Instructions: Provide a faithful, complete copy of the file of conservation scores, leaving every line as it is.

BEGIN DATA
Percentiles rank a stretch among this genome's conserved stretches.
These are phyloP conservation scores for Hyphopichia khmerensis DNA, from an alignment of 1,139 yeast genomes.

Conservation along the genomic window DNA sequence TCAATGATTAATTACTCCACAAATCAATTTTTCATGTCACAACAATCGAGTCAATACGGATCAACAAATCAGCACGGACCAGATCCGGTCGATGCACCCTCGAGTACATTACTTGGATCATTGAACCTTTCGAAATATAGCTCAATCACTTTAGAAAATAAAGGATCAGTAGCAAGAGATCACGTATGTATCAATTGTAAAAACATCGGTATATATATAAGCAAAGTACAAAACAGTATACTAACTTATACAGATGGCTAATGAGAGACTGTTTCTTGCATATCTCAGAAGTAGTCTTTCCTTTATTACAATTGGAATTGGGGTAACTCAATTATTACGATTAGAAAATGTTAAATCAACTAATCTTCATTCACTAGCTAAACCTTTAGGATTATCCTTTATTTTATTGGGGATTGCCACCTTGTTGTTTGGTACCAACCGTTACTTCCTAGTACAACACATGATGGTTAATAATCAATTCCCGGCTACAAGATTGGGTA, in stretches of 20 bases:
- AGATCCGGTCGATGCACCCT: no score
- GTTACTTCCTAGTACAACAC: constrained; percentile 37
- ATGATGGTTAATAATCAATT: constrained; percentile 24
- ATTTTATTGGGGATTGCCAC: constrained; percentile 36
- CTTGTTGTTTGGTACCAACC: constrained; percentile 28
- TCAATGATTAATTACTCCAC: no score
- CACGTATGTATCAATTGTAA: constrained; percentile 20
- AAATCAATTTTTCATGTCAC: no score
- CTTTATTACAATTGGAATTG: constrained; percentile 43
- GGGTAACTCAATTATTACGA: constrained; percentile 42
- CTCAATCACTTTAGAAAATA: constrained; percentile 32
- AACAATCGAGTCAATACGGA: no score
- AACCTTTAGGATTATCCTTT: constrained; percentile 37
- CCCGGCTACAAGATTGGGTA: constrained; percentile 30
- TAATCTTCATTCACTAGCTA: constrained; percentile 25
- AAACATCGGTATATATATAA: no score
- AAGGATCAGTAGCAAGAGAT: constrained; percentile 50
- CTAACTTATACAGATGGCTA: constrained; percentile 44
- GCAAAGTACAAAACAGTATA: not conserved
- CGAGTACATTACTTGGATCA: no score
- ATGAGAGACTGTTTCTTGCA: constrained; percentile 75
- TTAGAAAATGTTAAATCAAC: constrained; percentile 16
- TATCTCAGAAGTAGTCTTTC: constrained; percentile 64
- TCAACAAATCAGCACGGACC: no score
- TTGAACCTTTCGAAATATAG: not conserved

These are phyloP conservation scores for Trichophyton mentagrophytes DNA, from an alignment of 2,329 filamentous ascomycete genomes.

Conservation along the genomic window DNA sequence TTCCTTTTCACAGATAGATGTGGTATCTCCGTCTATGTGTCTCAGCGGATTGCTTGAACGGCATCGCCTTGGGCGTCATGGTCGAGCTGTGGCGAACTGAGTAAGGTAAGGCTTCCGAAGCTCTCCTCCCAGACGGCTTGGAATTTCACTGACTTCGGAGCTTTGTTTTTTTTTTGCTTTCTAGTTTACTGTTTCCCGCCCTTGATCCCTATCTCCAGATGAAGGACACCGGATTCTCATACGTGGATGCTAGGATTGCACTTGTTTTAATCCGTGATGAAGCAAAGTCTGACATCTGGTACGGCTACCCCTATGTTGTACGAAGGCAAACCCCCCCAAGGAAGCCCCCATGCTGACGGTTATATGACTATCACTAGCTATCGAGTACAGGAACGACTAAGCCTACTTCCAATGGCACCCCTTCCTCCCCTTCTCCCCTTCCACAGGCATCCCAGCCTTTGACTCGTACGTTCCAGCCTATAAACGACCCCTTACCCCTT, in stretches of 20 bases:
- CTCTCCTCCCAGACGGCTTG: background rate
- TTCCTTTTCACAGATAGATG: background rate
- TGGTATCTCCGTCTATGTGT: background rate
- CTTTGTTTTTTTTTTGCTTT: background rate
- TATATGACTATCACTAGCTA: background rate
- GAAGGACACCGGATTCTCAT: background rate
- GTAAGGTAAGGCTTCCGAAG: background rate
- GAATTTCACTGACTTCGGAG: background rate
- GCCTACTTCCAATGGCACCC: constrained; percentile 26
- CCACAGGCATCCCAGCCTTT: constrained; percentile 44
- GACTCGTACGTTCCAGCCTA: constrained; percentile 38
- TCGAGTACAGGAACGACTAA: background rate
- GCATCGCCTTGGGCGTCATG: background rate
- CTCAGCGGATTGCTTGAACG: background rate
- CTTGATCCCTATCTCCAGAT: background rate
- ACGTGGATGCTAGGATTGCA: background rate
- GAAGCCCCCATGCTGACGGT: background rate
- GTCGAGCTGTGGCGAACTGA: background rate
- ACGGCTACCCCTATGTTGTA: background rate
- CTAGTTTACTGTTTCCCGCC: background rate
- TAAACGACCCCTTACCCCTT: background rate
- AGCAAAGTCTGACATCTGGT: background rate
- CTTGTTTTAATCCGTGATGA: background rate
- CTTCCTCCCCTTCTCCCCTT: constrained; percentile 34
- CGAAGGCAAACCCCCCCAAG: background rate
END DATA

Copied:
Percentiles rank a stretch among this genome's conserved stretches.
These are phyloP conservation scores for Hyphopichia khmerensis DNA, from an alignment of 1,139 yeast genomes.

Conservation along the genomic window DNA sequence TCAATGATTAATTACTCCACAAATCAATTTTTCATGTCACAACAATCGAGTCAATACGGATCAACAAATCAGCACGGACCAGATCCGGTCGATGCACCCTCGAGTACATTACTTGGATCATTGAACCTTTCGAAATATAGCTCAATCACTTTAGAAAATAAAGGATCAGTAGCAAGAGATCACGTATGTATCAATTGTAAAAACATCGGTATATATATAAGCAAAGTACAAAACAGTATACTAACTTATACAGATGGCTAATGAGAGACTGTTTCTTGCATATCTCAGAAGTAGTCTTTCCTTTATTACAATTGGAATTGGGGTAACTCAATTATTACGATTAGAAAATGTTAAATCAACTAATCTTCATTCACTAGCTAAACCTTTAGGATTATCCTTTATTTTATTGGGGATTGCCACCTTGTTGTTTGGTACCAACCGTTACTTCCTAGTACAACACATGATGGTTAATAATCAATTCCCGGCTACAAGATTGGGTA, in stretches of 20 bases:
- AGATCCGGTCGATGCACCCT: no score
- GTTACTTCCTAGTACAACAC: constrained; percentile 37
- ATGATGGTTAATAATCAATT: constrained; percentile 24
- ATTTTATTGGGGATTGCCAC: constrained; percentile 36
- CTTGTTGTTTGGTACCAACC: constrained; percentile 28
- TCAATGATTAATTACTCCAC: no score
- CACGTATGTATCAATTGTAA: constrained; percentile 20
- AAATCAATTTTTCATGTCAC: no score
- CTTTATTACAATTGGAATTG: constrained; percentile 43
- GGGTAACTCAATTATTACGA: constrained; percentile 42
- CTCAATCACTTTAGAAAATA: constrained; percentile 32
- AACAATCGAGTCAATACGGA: no score
- AACCTTTAGGATTATCCTTT: constrained; percentile 37
- CCCGGCTACAAGATTGGGTA: constrained; percentile 30
- TAATCTTCATTCACTAGCTA: constrained; percentile 25
- AAACATCGGTATATATATAA: no score
- AAGGATCAGTAGCAAGAGAT: constrained; percentile 50
- CTAACTTATACAGATGGCTA: constrained; percentile 44
- GCAAAGTACAAAACAGTATA: not conserved
- CGAGTACATTACTTGGATCA: no score
- ATGAGAGACTGTTTCTTGCA: constrained; percentile 75
- TTAGAAAATGTTAAATCAAC: constrained; percentile 16
- TATCTCAGAAGTAGTCTTTC: constrained; percentile 64
- TCAACAAATCAGCACGGACC: no score
- TTGAACCTTTCGAAATATAG: not conserved

These are phyloP conservation scores for Trichophyton mentagrophytes DNA, from an alignment of 2,329 filamentous ascomycete genomes.

Conservation along the genomic window DNA sequence TTCCTTTTCACAGATAGATGTGGTATCTCCGTCTATGTGTCTCAGCGGATTGCTTGAACGGCATCGCCTTGGGCGTCATGGTCGAGCTGTGGCGAACTGAGTAAGGTAAGGCTTCCGAAGCTCTCCTCCCAGACGGCTTGGAATTTCACTGACTTCGGAGCTTTGTTTTTTTTTTGCTTTCTAGTTTACTGTTTCCCGCCCTTGATCCCTATCTCCAGATGAAGGACACCGGATTCTCATACGTGGATGCTAGGATTGCACTTGTTTTAATCCGTGATGAAGCAAAGTCTGACATCTGGTACGGCTACCCCTATGTTGTACGAAGGCAAACCCCCCCAAGGAAGCCCCCATGCTGACGGTTATATGACTATCACTAGCTATCGAGTACAGGAACGACTAAGCCTACTTCCAATGGCACCCCTTCCTCCCCTTCTCCCCTTCCACAGGCATCCCAGCCTTTGACTCGTACGTTCCAGCCTATAAACGACCCCTTACCCCTT, in stretches of 20 bases:
- CTCTCCTCCCAGACGGCTTG: background rate
- TTCCTTTTCACAGATAGATG: background rate
- TGGTATCTCCGTCTATGTGT: background rate
- CTTTGTTTTTTTTTTGCTTT: background rate
- TATATGACTATCACTAGCTA: background rate
- GAAGGACACCGGATTCTCAT: background rate
- GTAAGGTAAGGCTTCCGAAG: background rate
- GAATTTCACTGACTTCGGAG: background rate
- GCCTACTTCCAATGGCACCC: constrained; percentile 26
- CCACAGGCATCCCAGCCTTT: constrained; percentile 44
- GACTCGTACGTTCCAGCCTA: constrained; percentile 38
- TCGAGTACAGGAACGACTAA: background rate
- GCATCGCCTTGGGCGTCATG: background rate
- CTCAGCGGATTGCTTGAACG: background rate
- CTTGATCCCTATCTCCAGAT: background rate
- ACGTGGATGCTAGGATTGCA: background rate
- GAAGCCCCCATGCTGACGGT: background rate
- GTCGAGCTGTGGCGAACTGA: background rate
- ACGGCTACCCCTATGTTGTA: background rate
- CTAGTTTACTGTTTCCCGCC: background rate
- TAAACGACCCCTTACCCCTT: background rate
- AGCAAAGTCTGACATCTGGT: background rate
- CTTGTTTTAATCCGTGATGA: background rate
- CTTCCTCCCCTTCTCCCCTT: constrained; percentile 34
- CGAAGGCAAACCCCCCCAAG: background rate